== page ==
Thus the best possible case of a dynamic world is one where everything exists in several states, which are in some sort of dynamic equilibrium that can be influenced by the players. Fight a lot of orcs, and the village prospers. No players doing those quests for a while and the orcs burn down the village, opening up new quests to reconquer the place. Moving frontlines in PvP, with some balancing factors that prevent one side permanently dominating. We could have player run cities, that evolve with the actions of the players, but following certain rules. We could even have unique events planned by the devs in which the world is permanently changed, but following a script balanced by the developers. What we can do is to make the illusion of impact very good, very convincing. The question is whether players will be happy with that illusion.
Comments:
Interesting post. I always get nervous when I hear people talk about the "illusion" of having an impact on the world. I think many players would like to have an actual impact on the world in the sense that other players can see it. The question is whether there is a good way to do that.

Of the possibilities you mention, I really don't like using separate copies of the world for each player. The problem with this is that it's not a real change. If you log on with an alt, that dragon you killed will be back alive and waiting for you. It also means that you can't easily group with other people unless they're at the same stage of the story. This type of mechanic might appeal to people who are really interested in a single player game, but for people who like the massively-multiplayer aspect, it's a mistake.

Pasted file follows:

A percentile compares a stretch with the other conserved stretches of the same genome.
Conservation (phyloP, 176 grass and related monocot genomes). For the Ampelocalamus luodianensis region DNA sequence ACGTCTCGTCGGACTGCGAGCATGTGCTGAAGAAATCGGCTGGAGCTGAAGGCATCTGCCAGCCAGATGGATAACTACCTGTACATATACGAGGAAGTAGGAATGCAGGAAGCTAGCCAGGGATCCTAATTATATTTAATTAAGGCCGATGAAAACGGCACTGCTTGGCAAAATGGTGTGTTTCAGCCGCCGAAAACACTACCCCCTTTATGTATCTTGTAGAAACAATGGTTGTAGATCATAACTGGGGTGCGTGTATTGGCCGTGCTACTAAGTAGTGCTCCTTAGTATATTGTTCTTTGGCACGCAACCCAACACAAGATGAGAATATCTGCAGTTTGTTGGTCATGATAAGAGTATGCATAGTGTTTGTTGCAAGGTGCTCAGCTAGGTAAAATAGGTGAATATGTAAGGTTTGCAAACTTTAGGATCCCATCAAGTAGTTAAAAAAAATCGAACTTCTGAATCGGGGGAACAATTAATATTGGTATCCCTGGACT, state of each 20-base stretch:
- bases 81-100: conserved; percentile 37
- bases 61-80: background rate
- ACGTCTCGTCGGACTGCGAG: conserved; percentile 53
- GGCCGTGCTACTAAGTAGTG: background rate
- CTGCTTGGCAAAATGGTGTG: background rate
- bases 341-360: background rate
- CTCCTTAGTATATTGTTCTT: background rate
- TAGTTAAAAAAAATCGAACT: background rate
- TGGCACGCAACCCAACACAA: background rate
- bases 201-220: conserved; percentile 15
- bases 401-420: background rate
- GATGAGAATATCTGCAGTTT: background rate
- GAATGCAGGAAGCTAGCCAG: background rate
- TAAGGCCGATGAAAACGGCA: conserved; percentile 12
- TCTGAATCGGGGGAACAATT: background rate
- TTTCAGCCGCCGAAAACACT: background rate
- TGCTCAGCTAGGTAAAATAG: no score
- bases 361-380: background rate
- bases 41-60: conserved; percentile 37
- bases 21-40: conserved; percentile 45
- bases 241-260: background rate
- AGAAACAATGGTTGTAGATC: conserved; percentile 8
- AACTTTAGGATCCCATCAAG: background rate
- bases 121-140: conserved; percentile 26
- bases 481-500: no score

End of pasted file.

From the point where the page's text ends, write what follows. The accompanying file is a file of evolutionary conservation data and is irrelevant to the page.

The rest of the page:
Alternating states is a good idea. It's at least a real change, even if only temporary. It often works best if there is some real consequence to the change (e.g. opening up a mine that your faction can harvest in, gaining access to a raid instance, etc.).

Another approach is player-created structures. Even decorating an instanced house is a "real" change in the sense that you can invite other people over to see what you've done. I think Darkfall allows creation of entire cities with facilities like banks that other players can use.

One other possibility is cooperative world events in which players work together to make some sort of permanent change in world, like opening up a new area.

Anyway, I'd like to see more creative thinking about ways that players can actually change the world in ways other people can see. The trend of instancing players into private versions of the world misses what MMOs are all about, IMHO.
 
I wish there was more stuff like Halaa and Wintergrasp. Ultima Online (yes, I'm sorry to go back there yet again) had a decent system in that major cities were up for conquest by different factions instead of just certain places in the middle of nowhere. One faction (of 4) might have controlled half of the major cities in the game, while another might have had none.